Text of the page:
Wednesday, April 2, 2014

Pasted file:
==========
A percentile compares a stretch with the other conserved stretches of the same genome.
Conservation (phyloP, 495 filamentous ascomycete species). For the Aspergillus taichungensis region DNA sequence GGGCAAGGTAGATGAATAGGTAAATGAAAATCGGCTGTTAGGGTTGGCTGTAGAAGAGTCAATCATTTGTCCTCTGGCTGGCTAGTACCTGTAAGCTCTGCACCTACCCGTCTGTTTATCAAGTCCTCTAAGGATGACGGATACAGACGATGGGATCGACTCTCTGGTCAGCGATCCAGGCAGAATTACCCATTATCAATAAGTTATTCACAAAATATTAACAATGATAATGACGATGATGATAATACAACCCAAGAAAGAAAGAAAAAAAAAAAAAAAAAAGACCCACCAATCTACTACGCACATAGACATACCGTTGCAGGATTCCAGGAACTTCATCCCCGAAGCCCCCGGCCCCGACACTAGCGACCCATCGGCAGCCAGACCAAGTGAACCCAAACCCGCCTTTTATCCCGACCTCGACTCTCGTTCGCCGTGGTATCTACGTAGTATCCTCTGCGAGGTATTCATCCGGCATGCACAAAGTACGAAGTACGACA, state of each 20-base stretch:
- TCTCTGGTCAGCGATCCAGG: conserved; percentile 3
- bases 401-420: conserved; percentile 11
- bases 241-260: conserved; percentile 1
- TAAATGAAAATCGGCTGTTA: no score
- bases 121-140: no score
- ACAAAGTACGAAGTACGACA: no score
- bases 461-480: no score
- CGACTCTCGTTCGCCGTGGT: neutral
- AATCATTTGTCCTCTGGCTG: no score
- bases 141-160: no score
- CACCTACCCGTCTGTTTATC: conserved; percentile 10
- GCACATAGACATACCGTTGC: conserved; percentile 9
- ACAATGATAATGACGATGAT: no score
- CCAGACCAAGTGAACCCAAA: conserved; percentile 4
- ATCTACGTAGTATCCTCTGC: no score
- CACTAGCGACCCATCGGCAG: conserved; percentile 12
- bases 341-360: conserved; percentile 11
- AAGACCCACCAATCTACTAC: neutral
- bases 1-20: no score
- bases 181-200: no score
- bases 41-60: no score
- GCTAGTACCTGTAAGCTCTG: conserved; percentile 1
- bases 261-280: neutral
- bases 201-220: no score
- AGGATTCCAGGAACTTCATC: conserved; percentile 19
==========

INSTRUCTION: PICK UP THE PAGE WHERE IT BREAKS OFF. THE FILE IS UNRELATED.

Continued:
British landscape artist J. M. W. Turner (1775-1851) painted some spectacular sunsets, including the image above, entitled The Lake, Petworth: Sunset, Fighting Bucks. The reason the lighting in this painting is so dramatic is that the air was filled with volcanic ash and gas that had been spewed from halfway around the world in Indonesia. The Tambora volcano – the largest in recorded history – had erupted in 1815, killing 10,000 people directly and over 60,000 indirectly due to the starvation and disease that followed. The aerosol particles scattered the sunlight, producing bright red and orange sunsets in Europe for up to 3 years. Scientists have now realized that they can plumb master paintings for clues to the composition of the atmosphere in the past. A team of Greek and German researchers has just published in Atmospheric Chemistry and Physics the results of their analysis of hundreds of sunset paintings completed between 1500 and 2000, a period during which more then 50 large volcanic eruptions occurred around the globe. Skies more polluted by natural aerosols like ash or desert dust and modern manufactured aerosols scatter sunlight more, so the sky appears redder. The scientists measured the ratio of red to green along the horizon of each painting and discovered that it correlated with the amount of aerosols regardless of the painter or the school of painting. Atmospheric physicist and lead author Christos Zerefos of the Academy of Athens in Greece says, Nature speaks to the hearts and souls of great artists. But we have found that, when colouring sunsets, it is the way their brains perceive greens and reds that contains important environmental information.”

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